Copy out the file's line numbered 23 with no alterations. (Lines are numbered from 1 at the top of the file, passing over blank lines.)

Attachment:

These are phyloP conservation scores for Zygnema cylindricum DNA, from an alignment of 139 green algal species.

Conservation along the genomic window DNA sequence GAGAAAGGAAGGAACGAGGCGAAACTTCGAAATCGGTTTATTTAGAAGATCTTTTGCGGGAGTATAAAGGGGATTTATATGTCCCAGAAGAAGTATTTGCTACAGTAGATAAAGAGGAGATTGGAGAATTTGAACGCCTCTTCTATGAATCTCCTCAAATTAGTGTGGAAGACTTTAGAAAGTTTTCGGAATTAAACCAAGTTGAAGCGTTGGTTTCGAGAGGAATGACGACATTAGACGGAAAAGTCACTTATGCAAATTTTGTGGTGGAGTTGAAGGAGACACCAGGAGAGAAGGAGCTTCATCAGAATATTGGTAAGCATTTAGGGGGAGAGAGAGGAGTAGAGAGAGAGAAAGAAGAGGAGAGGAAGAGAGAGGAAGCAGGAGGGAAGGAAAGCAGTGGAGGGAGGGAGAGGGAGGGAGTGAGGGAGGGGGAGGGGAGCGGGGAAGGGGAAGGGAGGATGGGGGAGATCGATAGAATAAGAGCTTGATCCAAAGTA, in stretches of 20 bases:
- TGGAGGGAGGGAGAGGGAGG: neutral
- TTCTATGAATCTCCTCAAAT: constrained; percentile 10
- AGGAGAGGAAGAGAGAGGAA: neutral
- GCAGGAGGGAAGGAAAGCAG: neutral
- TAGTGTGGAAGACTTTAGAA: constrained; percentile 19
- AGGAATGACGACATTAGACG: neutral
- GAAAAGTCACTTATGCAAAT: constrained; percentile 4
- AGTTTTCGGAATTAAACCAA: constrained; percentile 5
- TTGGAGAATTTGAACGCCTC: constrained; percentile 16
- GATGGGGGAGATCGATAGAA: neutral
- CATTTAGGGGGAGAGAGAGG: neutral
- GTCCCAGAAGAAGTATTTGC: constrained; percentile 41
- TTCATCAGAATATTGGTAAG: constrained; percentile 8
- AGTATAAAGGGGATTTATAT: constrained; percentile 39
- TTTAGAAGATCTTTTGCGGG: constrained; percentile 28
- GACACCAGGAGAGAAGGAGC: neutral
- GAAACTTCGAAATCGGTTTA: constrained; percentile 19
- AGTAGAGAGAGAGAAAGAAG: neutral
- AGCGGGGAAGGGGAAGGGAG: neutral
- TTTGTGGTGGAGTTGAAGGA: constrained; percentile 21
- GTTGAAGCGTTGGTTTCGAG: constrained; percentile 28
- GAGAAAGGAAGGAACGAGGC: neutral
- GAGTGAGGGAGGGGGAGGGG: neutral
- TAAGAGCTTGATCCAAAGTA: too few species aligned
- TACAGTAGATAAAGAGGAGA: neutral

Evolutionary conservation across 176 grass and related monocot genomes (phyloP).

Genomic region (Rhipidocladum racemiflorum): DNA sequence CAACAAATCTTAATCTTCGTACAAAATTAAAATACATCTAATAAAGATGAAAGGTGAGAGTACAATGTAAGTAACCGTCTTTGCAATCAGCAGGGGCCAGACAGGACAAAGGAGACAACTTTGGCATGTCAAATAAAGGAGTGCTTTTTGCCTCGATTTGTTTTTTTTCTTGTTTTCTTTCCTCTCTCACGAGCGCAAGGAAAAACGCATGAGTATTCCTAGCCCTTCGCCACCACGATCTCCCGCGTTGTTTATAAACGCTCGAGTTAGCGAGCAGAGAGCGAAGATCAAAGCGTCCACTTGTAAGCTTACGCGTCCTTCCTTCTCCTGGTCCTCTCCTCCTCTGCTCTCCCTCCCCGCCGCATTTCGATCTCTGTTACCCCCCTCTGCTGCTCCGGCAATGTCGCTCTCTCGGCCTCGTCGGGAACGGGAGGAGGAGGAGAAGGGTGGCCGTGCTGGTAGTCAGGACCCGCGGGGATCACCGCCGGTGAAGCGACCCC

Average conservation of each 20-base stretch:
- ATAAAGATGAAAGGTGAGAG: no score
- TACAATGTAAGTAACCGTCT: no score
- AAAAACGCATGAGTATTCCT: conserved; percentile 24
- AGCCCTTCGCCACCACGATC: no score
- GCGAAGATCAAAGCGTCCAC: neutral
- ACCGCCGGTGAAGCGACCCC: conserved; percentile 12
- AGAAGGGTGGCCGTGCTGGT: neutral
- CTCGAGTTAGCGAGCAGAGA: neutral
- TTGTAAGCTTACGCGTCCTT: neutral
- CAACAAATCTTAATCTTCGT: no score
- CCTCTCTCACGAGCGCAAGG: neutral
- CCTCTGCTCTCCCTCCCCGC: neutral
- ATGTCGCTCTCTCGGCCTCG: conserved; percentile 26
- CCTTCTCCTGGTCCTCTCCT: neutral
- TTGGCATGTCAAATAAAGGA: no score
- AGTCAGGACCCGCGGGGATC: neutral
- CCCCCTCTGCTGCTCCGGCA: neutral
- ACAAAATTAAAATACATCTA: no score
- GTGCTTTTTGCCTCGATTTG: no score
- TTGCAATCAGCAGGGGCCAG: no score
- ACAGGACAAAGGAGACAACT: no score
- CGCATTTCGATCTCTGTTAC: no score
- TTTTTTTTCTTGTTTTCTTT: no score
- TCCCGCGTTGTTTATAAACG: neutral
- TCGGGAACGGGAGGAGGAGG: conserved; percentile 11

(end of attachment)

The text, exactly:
- GTTGAAGCGTTGGTTTCGAG: constrained; percentile 28